"Mama, what extra jobs can I do to earn some money?"
A seemingly simple question. But we've really made a point of not paying our children to help around the house. Because we all live together, we all work toward making our home wonderful (and, uhm, clean).
"I don't pay you to help, you know that. Why do you need money? Don't you have some in your bank?" A fair response, I thought.
"Well," Jazz replied, "I do have some, but not much. At Bible School today, Mrs. Tina explained that a group of teens are going to the Eastern Shore in a few weeks. You know, that trip that [Classic Rock] went on last year. He talked about seeing the children and wanting to help. Mrs. Tina says we can donate toys, books, crayons and stuff like that. I found some puzzles and toys we don't use anymore, but I wanted to buy crayons and coloring books. And socks, they need socks."
"So, can I do some extra jobs to earn the money to buy the stuff to donate." She's tenacious, this one.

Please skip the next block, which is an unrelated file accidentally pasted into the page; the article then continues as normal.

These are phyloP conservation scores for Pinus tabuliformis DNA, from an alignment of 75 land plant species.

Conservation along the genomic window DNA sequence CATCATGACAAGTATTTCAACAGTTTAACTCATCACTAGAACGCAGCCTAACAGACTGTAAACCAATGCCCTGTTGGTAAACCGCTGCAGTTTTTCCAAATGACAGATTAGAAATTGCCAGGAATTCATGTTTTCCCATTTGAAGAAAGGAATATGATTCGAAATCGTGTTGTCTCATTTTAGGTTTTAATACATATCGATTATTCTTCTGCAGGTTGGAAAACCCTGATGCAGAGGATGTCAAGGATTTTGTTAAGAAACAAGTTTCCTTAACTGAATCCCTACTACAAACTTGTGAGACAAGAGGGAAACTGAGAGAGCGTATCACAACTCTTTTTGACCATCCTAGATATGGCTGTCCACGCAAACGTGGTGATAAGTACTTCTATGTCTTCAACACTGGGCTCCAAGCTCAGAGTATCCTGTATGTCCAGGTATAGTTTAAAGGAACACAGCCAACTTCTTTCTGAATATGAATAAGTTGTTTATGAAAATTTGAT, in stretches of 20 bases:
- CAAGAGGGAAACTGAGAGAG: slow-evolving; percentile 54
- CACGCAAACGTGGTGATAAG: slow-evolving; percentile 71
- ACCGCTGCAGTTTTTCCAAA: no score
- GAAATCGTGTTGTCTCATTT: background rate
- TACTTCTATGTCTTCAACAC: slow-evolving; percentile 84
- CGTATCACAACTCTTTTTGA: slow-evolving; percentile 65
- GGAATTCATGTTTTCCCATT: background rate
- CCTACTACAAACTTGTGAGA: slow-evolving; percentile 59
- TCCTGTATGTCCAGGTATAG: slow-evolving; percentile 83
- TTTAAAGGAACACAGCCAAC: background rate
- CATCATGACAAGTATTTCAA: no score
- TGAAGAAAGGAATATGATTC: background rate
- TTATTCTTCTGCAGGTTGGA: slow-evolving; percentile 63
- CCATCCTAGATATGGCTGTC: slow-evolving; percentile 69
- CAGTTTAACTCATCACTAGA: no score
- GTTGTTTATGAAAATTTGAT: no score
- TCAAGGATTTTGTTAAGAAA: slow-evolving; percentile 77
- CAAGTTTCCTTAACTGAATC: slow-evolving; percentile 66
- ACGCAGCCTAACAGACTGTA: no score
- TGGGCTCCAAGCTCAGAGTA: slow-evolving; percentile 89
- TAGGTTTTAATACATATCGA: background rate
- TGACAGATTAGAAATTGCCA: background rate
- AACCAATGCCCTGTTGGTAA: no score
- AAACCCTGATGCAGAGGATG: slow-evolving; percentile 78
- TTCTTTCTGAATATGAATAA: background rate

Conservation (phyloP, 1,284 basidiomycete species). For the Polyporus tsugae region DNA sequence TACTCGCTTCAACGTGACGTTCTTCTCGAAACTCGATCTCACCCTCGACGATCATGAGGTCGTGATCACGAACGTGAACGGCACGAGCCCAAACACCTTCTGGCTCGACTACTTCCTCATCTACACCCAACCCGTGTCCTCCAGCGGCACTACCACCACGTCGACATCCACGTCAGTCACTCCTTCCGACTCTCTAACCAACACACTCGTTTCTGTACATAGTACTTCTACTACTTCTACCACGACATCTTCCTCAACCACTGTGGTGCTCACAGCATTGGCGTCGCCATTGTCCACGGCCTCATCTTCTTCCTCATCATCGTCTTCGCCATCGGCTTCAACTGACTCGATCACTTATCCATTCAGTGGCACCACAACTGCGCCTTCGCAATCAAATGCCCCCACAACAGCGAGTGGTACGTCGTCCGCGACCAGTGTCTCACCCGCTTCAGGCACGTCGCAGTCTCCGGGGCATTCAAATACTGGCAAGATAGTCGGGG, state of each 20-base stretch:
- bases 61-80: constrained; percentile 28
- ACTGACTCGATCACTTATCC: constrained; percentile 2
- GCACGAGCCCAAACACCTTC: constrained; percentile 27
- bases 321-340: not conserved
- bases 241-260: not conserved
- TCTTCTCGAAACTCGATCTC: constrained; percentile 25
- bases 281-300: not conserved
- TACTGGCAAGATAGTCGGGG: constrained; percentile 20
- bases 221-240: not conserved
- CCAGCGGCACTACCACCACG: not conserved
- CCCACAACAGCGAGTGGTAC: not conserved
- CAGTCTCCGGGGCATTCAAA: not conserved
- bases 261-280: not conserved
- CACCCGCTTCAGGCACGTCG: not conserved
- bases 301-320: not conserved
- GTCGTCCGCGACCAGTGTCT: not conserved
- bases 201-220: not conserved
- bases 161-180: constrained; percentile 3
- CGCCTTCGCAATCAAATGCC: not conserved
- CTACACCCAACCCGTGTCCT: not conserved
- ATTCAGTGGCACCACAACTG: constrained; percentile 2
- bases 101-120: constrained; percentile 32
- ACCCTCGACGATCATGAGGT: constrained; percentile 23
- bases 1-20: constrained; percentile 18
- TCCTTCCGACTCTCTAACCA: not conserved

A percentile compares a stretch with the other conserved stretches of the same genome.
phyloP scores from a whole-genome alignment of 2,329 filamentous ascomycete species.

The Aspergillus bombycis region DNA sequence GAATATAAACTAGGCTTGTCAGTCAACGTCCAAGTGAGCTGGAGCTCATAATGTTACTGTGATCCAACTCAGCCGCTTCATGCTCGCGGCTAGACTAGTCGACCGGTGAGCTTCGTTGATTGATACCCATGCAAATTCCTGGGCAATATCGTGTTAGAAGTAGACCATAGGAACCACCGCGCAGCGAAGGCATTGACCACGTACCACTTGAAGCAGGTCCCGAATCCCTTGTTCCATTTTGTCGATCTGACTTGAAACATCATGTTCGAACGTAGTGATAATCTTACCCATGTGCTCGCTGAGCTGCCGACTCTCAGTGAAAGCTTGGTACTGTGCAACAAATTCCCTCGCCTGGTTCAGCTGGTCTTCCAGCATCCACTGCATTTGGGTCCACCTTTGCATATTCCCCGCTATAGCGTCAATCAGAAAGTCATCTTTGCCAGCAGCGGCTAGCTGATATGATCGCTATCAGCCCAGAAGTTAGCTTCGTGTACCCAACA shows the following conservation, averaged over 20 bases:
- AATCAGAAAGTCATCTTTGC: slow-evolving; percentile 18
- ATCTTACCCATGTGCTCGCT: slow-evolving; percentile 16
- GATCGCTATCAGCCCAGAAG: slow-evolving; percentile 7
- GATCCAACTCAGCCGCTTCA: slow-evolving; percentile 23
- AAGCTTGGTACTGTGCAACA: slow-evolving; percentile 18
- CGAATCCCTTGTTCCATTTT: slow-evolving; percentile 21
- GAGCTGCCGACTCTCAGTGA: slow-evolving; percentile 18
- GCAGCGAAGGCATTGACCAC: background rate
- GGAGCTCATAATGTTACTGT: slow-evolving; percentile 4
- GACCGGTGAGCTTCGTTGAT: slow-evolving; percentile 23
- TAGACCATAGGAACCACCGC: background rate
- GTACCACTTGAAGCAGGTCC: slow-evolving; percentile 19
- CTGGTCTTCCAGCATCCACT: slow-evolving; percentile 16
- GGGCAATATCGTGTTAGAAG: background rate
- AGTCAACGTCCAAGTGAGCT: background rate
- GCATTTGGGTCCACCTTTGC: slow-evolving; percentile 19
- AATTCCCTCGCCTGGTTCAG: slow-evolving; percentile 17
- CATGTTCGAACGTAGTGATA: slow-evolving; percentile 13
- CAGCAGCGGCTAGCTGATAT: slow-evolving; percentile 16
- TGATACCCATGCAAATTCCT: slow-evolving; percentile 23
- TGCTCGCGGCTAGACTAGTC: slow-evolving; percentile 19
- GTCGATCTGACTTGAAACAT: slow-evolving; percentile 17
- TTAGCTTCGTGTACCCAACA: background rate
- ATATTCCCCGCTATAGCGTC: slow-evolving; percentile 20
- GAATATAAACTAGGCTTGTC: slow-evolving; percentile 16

Well, what parent says no to a child wanting to help? Not this one.
And so, with her brothers out of town and extra work to be done, Jazz pulled garbage cans on trash day (ours have to go down the street and around the corner), dusted baseboards (a task I usually save for children requiring Contemplative Reflection - i.e. punishment), vacuumed the upstairs (her brothers' rooms), and swept the back porch (for Daddy).
I gladly handed her the cash and drove her to the store. She picked out socks, coloring books (a Bible one, Mama!), small toys and Hot Wheels cars, and hard candy.
Then, I thought about my role as single parent this week. I've been in charge of planning and prepping meals (those who know me know I hate the planning part), as well as watering the gardens. I decided I'd earned a little extra money and I picked up some toys and coloring books as well. And, like a good Mama, I let little Irish Jig walk my bag to the donation bin the next morning.
Today's post title is from Go Make a Difference by Steve Angrisano and Tom Tomaszek
*** Classic Rock is planning to travel with our Senior Youth again this summer. The group of young people visits the migrant farm camps and puts on a simplified version of Bible School for the children. Last year, they also spent a day digging and sorting potatoes - a job CR described as hot, dirty, and unappreciated by anyone who shops in a grocery store. I unfortunately do not have access to pictures of last year's trip, but I saw one great shot of my son swinging a small child in the air just to make her smile and laugh. It's a life changing experience, for sure. And, his Spanish was so much better when he returned!